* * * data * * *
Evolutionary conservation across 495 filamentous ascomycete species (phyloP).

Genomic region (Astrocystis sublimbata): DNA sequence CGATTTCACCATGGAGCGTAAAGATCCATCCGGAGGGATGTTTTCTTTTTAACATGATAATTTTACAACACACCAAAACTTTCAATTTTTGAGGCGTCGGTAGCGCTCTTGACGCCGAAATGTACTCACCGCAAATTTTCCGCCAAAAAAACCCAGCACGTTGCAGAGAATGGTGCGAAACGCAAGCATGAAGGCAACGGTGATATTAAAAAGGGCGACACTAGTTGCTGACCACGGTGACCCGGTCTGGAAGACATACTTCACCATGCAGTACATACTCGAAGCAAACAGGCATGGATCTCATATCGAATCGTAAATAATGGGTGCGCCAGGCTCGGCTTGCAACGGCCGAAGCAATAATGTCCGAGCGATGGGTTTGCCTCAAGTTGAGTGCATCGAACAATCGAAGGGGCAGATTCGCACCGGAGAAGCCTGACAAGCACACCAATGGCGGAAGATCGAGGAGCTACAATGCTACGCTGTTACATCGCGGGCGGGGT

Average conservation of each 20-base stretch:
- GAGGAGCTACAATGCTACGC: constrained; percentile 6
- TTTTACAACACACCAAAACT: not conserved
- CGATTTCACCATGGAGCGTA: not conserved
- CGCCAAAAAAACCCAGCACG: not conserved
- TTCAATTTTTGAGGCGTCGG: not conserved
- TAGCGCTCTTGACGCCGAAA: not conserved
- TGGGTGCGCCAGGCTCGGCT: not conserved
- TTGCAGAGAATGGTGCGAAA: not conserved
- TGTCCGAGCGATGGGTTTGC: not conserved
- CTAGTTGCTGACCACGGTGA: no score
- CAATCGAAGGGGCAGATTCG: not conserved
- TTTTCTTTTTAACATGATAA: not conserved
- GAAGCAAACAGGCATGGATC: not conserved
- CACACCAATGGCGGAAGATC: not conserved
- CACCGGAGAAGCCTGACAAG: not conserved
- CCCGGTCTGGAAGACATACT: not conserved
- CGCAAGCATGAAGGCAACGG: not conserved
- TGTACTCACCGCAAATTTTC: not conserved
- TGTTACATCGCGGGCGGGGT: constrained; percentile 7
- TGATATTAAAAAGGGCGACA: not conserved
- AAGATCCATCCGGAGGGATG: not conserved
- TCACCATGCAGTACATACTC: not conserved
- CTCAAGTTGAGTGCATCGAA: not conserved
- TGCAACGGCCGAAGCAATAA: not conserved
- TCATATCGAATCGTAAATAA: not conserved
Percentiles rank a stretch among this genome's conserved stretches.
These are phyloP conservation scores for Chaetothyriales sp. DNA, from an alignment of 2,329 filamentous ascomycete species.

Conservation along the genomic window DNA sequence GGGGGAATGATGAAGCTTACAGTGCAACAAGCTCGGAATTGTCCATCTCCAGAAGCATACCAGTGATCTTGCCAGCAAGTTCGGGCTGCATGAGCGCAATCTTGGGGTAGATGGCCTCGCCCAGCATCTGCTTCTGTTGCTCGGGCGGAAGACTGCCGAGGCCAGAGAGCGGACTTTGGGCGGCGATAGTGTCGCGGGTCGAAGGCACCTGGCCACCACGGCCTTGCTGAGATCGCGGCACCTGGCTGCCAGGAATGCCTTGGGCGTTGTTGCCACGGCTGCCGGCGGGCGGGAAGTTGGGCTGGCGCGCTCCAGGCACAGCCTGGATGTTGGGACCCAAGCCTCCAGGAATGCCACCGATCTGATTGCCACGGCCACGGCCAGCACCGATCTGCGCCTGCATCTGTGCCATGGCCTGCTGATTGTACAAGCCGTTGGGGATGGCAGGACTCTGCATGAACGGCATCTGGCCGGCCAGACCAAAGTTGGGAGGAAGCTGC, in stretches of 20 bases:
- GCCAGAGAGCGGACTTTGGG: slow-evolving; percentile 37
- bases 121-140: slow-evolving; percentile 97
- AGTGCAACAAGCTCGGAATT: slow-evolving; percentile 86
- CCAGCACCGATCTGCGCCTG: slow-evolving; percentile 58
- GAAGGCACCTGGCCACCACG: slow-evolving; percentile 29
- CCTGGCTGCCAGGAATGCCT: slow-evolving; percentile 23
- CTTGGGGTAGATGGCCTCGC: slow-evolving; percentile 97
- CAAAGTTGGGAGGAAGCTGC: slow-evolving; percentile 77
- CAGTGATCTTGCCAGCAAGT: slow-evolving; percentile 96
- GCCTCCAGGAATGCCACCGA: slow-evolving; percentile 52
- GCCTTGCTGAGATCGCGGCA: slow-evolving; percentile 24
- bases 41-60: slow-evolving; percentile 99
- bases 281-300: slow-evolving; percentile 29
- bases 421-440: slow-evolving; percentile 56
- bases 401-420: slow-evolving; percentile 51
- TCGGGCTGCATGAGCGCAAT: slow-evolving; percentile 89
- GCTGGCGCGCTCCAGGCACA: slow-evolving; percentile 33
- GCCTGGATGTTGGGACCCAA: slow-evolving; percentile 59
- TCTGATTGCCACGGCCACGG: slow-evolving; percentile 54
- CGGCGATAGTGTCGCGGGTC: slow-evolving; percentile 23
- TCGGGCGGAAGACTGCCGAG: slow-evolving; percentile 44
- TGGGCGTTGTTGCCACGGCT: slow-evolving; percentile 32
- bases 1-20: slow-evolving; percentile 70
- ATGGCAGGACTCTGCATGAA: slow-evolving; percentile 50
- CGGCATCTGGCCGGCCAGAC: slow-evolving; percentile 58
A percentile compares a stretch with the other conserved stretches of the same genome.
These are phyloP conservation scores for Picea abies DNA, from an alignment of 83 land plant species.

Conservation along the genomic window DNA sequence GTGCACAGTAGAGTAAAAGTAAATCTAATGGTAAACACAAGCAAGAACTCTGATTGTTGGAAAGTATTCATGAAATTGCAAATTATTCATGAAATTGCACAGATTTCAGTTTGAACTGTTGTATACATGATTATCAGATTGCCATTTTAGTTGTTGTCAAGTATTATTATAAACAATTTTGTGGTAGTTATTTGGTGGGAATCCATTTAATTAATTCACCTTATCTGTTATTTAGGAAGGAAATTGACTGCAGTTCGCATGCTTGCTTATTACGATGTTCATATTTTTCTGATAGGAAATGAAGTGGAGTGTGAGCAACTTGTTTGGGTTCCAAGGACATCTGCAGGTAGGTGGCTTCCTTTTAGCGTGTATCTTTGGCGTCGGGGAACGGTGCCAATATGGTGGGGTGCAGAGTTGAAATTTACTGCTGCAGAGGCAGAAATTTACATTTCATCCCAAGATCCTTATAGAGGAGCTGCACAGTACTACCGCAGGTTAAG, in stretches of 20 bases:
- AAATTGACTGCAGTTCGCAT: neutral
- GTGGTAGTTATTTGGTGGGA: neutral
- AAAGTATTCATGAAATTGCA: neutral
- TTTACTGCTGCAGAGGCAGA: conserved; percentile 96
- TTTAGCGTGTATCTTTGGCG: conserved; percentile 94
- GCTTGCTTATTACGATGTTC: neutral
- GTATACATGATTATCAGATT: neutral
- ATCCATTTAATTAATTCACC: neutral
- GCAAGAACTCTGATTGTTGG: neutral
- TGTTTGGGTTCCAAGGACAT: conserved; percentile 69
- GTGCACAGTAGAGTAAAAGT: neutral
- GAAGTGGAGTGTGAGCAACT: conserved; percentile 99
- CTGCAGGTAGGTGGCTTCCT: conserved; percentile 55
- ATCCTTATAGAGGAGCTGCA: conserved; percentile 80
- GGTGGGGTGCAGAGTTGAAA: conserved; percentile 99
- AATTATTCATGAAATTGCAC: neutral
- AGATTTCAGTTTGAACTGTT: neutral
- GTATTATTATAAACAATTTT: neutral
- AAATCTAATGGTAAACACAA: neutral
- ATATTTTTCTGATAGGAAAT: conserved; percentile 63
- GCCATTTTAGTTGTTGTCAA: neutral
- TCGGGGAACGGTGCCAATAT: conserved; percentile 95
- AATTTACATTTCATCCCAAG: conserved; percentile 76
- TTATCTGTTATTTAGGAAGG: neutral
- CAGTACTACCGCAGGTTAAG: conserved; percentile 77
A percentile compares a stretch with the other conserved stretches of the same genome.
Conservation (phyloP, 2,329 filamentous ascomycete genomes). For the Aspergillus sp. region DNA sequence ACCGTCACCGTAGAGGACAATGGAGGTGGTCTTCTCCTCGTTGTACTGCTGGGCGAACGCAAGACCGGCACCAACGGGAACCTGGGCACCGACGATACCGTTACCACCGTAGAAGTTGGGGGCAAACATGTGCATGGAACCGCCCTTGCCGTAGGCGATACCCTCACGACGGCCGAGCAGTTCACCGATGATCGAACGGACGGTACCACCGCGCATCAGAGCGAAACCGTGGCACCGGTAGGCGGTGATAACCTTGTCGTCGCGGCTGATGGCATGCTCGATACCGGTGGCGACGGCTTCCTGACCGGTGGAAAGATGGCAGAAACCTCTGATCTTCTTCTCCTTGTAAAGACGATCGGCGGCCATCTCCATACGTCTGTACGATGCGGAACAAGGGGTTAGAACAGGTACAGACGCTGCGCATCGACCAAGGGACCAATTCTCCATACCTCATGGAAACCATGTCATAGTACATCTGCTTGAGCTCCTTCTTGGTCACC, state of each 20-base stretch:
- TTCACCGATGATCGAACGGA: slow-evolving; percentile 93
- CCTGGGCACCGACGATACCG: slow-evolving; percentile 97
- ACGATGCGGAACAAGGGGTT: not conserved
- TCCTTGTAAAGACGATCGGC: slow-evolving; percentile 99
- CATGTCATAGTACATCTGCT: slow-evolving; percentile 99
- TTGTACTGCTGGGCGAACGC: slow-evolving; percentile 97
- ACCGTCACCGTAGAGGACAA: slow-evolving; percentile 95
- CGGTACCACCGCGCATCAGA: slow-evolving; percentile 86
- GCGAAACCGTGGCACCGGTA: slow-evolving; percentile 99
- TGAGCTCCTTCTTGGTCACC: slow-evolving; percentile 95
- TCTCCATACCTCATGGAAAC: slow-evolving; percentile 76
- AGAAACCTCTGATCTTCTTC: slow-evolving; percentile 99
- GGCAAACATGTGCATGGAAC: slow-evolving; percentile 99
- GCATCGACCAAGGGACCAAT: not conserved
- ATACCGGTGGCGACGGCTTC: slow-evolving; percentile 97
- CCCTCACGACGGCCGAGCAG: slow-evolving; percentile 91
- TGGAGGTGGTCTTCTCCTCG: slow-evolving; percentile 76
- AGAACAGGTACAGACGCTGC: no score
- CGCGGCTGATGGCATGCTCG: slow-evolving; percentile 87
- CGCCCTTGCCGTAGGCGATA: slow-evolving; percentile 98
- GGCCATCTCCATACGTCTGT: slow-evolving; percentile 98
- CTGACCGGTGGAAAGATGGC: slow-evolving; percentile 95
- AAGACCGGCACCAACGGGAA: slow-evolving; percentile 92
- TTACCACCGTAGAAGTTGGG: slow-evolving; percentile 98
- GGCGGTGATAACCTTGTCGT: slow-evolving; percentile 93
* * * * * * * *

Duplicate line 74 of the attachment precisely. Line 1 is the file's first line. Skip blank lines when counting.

- GGTGGGGTGCAGAGTTGAAA: conserved; percentile 99